Sunday, March 10, 2013

Book Review: The Darkest Lie

From what others have told me, and of course from my own experience, I have learned that everyone, without exception, has a hard time in middle school. And for many, high school is not much better. As the years go by, you look back at those years of insecurity, terrifying change, and seemingly relentless unkindness from others and for a moment you feel so grateful that you are not in that situation anymore. But there is another truth that I'll bet we all share. When you got out of that emotionally turbulent state, and learned that there was kindness in the world, and a sense of belonging, and a lot of fun to be had, you owed it all to one person, didn't you? It started with one friend that saw and loved you for who you were, regardless of all those parts of your soul and body you were sure made you a loser. One friend saved you first. At least I know that's what happened to me.

As I read the first act of Angela Day's debut novel The Darkest Lie, I saw a bit of my young self in Thane Whitaker, a high schooler in the fictionalized town of Payson. Thane's one rule for himself, his personal Magna Carta, is to never draw attention to himself, to move as silently and invisibly as possible between his abusive home and his clique-centered high school. This all changes when Remi, the pretty and infectiously spunky new girl in town, befriends him. And her timing couldn't be better because Thane, in a freak accident, discovers he possesses magical abilities he cannot control. Before long he is awakened to the existence of elves and dragons and fairies in the world and he is soon whisked off to a military unit in charge of magical control and peace-keeping called Sanctum.

The Darkest Lie is an engaging, fun, and action-packed read that holds its own in the stylistic and structural ballpark of many popular young adult franchises of recent years. The novel alternates between witty dialogue and fast-paced action as Thane is hurled from his dismal adolescence into a hurricane of new information. Day paints a vivid picture of Sanctum as a sort of mix between Rowling's Diagon Alley and Charles Xavier's school for the gifted, full of strange mythic creatures but also commandos, hackers, and spies. Not all of the characters we meet get a lot of paperback real estate, but I think we can safely assume that many of them will be developed later in the trilogy. A lot of the fun of the book springs from the diversity of races (real and imaginary), dialects, character ticks, and backstories. It is a rich and highly detailed world that Thane stumbles into.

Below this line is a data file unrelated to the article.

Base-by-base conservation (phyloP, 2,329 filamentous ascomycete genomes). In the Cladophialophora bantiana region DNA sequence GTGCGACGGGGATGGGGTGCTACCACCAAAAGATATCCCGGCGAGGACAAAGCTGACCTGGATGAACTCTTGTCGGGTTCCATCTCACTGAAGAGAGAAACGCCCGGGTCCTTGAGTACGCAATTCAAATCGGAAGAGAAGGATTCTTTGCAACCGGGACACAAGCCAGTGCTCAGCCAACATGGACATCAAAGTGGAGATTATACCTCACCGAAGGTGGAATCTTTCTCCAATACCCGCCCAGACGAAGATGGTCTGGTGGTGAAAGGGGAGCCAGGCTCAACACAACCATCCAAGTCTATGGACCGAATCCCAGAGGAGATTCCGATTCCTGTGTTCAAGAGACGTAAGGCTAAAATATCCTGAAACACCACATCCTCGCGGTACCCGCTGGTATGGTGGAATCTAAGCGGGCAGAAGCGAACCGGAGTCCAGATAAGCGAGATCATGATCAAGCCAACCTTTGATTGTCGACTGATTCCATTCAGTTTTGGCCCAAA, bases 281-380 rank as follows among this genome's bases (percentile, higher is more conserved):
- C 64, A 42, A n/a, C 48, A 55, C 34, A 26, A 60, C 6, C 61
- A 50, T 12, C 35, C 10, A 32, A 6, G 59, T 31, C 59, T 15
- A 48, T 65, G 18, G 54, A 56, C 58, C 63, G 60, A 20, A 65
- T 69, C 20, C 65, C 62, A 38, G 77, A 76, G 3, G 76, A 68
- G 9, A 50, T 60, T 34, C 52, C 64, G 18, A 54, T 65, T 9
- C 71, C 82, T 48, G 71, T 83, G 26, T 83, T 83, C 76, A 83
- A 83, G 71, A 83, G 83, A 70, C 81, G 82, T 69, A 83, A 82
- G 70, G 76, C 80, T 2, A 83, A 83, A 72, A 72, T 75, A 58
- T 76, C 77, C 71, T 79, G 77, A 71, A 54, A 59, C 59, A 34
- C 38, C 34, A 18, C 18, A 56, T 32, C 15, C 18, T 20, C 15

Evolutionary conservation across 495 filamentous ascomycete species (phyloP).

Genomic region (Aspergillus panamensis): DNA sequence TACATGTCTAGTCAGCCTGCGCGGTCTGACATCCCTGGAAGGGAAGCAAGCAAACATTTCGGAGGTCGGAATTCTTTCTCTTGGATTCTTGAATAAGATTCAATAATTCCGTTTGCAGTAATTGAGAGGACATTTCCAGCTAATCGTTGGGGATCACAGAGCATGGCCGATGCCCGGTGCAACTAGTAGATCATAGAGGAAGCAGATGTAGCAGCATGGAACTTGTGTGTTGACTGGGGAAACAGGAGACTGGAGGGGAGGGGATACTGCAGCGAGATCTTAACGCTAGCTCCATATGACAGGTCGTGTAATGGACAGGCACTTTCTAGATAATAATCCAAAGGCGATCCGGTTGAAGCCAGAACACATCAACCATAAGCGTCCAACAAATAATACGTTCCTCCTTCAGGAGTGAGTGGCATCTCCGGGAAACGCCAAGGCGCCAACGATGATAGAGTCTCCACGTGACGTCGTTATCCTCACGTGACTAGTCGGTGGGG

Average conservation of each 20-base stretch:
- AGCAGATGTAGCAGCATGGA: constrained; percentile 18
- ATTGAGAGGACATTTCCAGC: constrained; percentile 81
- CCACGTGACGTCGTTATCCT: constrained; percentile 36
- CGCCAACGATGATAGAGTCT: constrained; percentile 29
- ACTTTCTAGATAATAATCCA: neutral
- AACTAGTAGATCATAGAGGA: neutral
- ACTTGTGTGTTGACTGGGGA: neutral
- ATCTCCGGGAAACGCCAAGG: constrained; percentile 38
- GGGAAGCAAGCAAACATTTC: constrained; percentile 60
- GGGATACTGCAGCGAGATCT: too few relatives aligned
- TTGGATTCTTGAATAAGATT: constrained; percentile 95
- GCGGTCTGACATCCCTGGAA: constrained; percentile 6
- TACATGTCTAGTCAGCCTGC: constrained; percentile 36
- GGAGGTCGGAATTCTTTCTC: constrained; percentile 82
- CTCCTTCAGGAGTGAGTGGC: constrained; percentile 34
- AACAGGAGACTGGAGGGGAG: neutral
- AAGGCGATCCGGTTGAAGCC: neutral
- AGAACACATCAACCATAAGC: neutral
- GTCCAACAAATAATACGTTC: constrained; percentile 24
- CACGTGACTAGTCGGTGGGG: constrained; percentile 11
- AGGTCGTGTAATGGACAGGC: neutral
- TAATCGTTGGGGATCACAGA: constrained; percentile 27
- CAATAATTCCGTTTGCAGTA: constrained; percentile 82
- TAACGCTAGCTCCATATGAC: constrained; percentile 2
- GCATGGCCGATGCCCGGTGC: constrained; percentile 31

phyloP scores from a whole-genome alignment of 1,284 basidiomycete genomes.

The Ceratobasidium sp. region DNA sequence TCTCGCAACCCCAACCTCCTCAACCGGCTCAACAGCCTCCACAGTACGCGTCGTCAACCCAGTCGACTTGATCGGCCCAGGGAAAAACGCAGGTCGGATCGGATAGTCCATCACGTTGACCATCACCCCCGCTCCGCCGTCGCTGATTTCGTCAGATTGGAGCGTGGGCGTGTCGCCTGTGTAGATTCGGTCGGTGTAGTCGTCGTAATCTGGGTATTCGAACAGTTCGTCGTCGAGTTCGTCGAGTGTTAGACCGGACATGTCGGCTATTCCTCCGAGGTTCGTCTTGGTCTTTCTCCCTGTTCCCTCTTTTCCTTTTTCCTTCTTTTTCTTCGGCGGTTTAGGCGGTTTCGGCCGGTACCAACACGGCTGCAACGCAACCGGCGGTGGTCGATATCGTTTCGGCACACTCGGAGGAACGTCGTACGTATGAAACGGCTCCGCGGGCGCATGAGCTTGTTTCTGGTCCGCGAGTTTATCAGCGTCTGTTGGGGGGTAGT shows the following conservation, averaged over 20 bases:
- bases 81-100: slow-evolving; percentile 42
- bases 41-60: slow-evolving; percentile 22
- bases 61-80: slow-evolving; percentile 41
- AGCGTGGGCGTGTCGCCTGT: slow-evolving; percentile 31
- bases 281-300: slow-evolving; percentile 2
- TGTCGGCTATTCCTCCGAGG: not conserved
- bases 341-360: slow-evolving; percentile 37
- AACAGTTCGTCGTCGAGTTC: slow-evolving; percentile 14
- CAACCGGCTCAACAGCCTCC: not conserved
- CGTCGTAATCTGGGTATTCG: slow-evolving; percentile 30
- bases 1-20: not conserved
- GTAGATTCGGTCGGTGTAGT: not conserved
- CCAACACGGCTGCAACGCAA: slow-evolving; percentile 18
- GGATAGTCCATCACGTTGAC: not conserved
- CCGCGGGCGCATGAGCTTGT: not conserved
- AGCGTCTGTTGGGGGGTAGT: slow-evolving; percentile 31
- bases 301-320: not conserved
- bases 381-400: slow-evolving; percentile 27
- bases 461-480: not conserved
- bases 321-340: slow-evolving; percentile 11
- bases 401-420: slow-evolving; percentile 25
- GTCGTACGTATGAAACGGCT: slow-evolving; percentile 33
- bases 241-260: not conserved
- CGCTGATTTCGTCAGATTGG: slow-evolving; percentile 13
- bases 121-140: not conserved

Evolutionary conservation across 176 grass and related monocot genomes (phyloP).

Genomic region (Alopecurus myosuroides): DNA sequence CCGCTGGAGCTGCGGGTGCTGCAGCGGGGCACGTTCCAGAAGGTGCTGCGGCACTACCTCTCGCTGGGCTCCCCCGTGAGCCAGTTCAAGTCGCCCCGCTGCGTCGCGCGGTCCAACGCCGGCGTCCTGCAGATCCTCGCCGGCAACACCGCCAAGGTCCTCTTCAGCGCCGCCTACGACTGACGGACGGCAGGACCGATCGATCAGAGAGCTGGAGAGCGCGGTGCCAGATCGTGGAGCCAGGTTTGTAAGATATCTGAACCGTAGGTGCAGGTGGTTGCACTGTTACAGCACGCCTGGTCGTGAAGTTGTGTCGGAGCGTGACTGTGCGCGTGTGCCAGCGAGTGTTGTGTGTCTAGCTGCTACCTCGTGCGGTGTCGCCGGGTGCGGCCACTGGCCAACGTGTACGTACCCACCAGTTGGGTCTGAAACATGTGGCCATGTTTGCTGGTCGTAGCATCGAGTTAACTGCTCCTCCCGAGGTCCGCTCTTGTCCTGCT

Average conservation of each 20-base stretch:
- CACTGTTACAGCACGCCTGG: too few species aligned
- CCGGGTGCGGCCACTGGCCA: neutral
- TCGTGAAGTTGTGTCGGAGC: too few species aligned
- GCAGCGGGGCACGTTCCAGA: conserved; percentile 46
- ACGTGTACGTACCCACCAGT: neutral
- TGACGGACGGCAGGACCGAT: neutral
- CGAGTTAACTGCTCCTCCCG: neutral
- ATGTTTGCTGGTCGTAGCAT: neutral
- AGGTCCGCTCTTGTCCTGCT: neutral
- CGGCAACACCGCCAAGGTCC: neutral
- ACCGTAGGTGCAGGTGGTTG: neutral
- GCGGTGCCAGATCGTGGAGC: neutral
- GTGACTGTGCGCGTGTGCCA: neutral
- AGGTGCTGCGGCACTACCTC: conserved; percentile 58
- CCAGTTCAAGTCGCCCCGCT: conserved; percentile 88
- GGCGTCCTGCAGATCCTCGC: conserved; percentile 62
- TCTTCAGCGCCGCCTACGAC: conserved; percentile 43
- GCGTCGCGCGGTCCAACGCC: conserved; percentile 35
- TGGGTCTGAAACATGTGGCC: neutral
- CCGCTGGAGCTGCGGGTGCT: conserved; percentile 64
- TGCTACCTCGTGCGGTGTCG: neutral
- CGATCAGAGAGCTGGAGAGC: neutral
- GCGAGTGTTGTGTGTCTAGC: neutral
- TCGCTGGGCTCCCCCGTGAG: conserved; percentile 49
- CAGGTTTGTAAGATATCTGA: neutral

The sincere and entertaining friendship between Thane and Remi is the glue of this story, much in the same way that the Harry/Ron/Hermione dynamic was the anchor of the Harry Potter universe. But lest you think there's too much Harry Potter comparison going on here, I should mention that Thane and Remi are unique and individual creations and make for relatable and interesting protagonists very much in their own right. Remi, in particular, immediately won my love as she stirred up memories in my heart of old school friends who never thought themselves too cool or too pretty to hang out with me.

At the core of this fantasy is Thane's coming-of-age story, and I think it's a timely variation on the classic hero's journey. Rather than proving himself to others, or defeating an Evil Something, Thane becomes a hero as he learns to accept the light as well as the darkness within himself, thereby learning to accept the good in the world around him.

I imagine that young readers who come from difficult homes will identify acutely with this book and find solace and encouragement in its pages. Day does not shy away from the heaviness of what a rough family life can be like, but doesn't make it hard to read either. The central message of the novel is one of hope, and it is conveyed in a very uplifting way. Highly recommended.

The Darkest Lie is available at Amazon:

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